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200 pts with CAD or risk factors for CAD
atenolol pre-op and peri-op in ½
MI reduced 50% in first 48h
2 year mortality 10% vs 21%
3) Maintain peri-operative normothermia
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↓ cardiac events, esp. arrhythmias
4) Treat peri-operative hypertension
* Mangano NEJM 335:1713, 1996.
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Prevention of perioperative
cardiac events
5) Invasive monitoring (Swan Ganz) – no help
6) Pre-op CABG (CARP trial) – no difference
American College of Cardiology / AHA
now recommends CABG in preop pts
who ordinarily meet CABG criteria:
1.
2.
3.
4.
L main dz
3V dz with LV dysfxn
severe prox LAD stenosis
MI despite maximal medical Rx
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Prevention of perioperative
cardiac events
7) Watch for and treat arrhythmias
Causes?
Drugs, electrolytes, ischemia, fluid shifts, body T
Treatment?
underlying cause, rate control, conversion
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Perioperative medical care:
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Surgical emergency
Cardiac disease
Pulmonary disease
Renal dysfunction
Liver dysfunction
Diabetics
Bleeding disorders
Malnourished
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Pulmonary disease
• Patient-related risks
• Procedure related risks
– Chronic lung dz –
wheeze, productive
cough
– Smoking
– General health
– Obesity
– Age?
– Type of anesthesia
• GETA alone ↓ FRC 11%
• inhibited coughing peri-op
– Surgical site
– Duration of surgery
• separate from others?
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Modifiable pulmonary risks
• Obesity physiology
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↓ lung capacity, FRC, VC
↑ WOB
hypoxemia
• Tobacco
– Definition of “stopped
smoking”....
– “When was your last
cigarette?”
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“Surgeons as medical doctors”
Smoking cessation
• 83% of patients think MD’s are against smoking
– 55% think THEIR DOCTOR is against it
• 55% say their MD has never advised to quit smoking
– despite that 22% say MD inquired of smoking hx
• MD can make a difference
– 81% have tried to quit if MD says to
– 61% have tried to quit if MD says nothing
• Pts less likely to try to quit if advised to “cut down”
* Mullins and Borland, Aust Fam Physician 22(7):1146, 1993.
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Pre-operative risk assessment:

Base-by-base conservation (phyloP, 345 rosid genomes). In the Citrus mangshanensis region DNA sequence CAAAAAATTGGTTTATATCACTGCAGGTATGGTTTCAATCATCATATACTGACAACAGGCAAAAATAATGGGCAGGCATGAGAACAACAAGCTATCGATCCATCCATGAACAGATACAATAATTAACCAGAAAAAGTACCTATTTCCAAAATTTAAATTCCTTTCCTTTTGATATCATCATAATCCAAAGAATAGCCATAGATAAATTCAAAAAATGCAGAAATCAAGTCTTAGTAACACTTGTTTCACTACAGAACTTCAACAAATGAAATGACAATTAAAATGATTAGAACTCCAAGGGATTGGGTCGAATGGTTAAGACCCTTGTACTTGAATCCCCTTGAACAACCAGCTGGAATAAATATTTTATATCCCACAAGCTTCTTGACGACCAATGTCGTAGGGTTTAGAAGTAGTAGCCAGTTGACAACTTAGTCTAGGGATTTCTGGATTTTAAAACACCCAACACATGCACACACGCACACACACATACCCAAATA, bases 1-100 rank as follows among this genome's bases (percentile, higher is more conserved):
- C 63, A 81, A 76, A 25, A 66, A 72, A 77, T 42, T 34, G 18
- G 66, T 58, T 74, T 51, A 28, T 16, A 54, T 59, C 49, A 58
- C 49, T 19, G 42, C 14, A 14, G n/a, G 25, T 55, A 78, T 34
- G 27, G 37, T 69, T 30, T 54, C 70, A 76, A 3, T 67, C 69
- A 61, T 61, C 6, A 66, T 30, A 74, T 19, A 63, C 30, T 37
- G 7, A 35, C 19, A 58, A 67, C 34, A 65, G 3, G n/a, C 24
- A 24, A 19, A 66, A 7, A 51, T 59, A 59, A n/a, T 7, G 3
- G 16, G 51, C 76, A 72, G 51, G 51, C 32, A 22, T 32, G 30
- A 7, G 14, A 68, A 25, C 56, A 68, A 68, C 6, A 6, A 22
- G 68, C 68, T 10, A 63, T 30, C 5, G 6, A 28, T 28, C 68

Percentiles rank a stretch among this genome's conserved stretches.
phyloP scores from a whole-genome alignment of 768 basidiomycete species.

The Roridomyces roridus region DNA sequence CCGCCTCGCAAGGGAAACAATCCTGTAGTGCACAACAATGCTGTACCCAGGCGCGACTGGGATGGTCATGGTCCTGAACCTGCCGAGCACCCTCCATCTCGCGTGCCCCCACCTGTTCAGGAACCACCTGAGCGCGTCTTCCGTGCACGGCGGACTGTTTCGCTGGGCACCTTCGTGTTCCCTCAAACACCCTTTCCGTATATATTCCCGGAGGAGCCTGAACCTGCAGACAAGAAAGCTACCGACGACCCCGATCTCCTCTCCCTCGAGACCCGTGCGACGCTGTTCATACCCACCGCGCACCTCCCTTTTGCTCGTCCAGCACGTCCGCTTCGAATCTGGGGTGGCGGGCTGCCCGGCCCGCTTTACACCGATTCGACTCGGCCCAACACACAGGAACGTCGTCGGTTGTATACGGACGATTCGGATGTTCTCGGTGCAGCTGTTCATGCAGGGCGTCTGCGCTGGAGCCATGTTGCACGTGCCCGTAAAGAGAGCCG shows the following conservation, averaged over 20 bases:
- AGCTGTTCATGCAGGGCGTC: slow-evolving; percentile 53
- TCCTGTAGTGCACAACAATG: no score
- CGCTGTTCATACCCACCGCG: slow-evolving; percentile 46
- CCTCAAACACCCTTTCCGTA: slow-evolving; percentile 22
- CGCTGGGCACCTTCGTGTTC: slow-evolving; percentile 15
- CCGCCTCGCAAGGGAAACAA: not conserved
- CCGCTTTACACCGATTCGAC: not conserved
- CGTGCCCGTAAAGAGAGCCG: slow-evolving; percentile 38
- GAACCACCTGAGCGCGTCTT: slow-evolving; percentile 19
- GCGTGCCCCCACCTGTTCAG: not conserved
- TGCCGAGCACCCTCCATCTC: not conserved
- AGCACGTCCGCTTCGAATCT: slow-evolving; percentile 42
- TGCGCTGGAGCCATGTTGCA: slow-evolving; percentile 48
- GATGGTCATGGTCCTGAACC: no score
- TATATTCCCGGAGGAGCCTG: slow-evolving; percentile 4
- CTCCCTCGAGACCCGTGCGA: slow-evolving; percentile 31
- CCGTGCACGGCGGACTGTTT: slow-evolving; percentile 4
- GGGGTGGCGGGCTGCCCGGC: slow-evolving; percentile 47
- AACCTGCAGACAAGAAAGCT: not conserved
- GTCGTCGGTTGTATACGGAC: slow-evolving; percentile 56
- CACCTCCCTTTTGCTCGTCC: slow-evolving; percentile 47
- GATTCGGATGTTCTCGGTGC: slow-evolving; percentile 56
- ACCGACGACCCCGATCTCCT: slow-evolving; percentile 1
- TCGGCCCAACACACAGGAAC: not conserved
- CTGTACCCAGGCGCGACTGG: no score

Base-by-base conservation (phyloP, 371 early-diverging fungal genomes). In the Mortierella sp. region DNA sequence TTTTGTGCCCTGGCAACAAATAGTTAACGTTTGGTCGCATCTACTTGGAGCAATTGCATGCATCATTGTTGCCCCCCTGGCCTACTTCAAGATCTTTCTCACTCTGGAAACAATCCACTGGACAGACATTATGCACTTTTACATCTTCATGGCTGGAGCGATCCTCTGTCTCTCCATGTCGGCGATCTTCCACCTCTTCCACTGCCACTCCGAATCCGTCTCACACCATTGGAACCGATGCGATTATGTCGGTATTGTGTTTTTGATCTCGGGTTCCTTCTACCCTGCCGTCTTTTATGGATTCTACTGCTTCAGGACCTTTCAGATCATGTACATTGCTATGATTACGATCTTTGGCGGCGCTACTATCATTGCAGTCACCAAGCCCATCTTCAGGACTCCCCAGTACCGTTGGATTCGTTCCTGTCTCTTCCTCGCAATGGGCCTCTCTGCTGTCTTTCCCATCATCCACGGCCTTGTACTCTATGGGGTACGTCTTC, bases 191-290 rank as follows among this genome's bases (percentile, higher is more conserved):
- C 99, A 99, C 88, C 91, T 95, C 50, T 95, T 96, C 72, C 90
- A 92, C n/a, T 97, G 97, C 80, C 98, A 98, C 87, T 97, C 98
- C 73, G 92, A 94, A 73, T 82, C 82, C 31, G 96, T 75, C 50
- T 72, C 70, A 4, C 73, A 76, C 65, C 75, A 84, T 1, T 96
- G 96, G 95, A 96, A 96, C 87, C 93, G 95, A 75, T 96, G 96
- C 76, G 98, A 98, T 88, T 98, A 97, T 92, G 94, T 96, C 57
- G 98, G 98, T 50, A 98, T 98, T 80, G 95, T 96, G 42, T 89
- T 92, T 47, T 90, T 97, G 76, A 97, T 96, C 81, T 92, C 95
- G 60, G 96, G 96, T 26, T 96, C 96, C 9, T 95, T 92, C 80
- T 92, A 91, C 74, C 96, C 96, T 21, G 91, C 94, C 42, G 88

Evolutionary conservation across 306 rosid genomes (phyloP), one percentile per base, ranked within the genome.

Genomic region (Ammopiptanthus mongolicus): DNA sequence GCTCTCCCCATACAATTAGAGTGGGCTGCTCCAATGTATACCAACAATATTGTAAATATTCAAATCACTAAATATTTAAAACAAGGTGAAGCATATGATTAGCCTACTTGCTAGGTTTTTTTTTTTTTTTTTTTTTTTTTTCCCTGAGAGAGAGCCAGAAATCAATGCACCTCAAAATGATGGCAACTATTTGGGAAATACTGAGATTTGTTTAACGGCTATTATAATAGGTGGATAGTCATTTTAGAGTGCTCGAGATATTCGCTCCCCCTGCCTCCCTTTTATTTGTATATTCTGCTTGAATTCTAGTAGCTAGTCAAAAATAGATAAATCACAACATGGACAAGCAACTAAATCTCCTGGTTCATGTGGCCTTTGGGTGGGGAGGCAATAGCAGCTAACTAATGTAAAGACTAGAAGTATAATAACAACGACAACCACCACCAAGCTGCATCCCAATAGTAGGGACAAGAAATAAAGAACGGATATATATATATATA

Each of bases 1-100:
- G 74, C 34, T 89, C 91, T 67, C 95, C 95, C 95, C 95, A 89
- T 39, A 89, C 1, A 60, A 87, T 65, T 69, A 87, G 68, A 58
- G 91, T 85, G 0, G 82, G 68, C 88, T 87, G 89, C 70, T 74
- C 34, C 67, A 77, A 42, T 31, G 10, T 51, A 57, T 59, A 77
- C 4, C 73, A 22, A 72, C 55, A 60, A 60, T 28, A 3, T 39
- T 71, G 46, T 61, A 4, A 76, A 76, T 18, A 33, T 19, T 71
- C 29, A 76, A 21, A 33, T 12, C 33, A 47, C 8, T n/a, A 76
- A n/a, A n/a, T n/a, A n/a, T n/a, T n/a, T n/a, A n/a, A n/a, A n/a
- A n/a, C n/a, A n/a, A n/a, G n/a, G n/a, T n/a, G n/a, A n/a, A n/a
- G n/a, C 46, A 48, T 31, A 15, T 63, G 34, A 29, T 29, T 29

pulmonary function
• Patient history
– unexplained dyspnea, cough, reduced exercise tolerance, OSA
• Physical exam:
– wheeze, rales, rhonchi, ↑ exp time, ↓ BS
– 5.8x more likely to develop pulmonary complications*
• Pre-operative CXR is mandatory over 40 yo
• ABG
– no role for routine use
– result should not prohibit surgery
• caution if ↑ PaCO2
* Lawrence et al Chest 110:744, 1996
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Perioperative medical care:
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Surgical emergency
Cardiac disease
Pulmonary disease
Renal dysfunction
– Dialysis dependent
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Liver dysfunction
Diabetics
Bleeding disorders
Malnourished
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Renal dysfunction
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Not all renal failure is oliguric
H&P
Check BUN/Cr
Assume DM have CRI
– Volume status
– Electrolytes.....sequelae?
• Which ones?
• Drug metabolism
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Renal dysfunction
• Dialyze preop to
improve electrolytes,
volume status
• No K+ in MIVF
• Very judicious MIVF
while NPO
• Altered drug metabolism
• Altered platelet fxn
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Perioperative medical care:
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Surgical emergency
Cardiac disease
Pulmonary disease
Renal dysfunction
Liver dysfunction
Diabetics
Bleeding disorders
Malnourished
Why does hepatic disease
cause coagulopathy?
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Child-Pugh Criteria for
Hepatic Reserve
Measure
A
B
C
Bilirubin
<2.0
2-3
>3.0
Albumin
>3.5
2.8-3.5
<2.8
Prothrombin
Time (PT)
increase
Ascites
1-3
4-6
>6
None
Slight
Moderate
Neuro
None
Minimal
“Coma”
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Child-Pugh Criteria for
Hepatic Reserve
• Predictor of perioperative mortality
– Class A: 0 - 5%
– Class B: 10 – 15%
– Class C: > 25%
• Correct what you can → vitamin K, FFP
• Anticipate bleeding, complications
(more later . . . .)
Townsend, Textbook of Surgery, 16th ed.
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Perioperative medical care:
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Surgical emergency
Cardiac disease
Pulmonary disease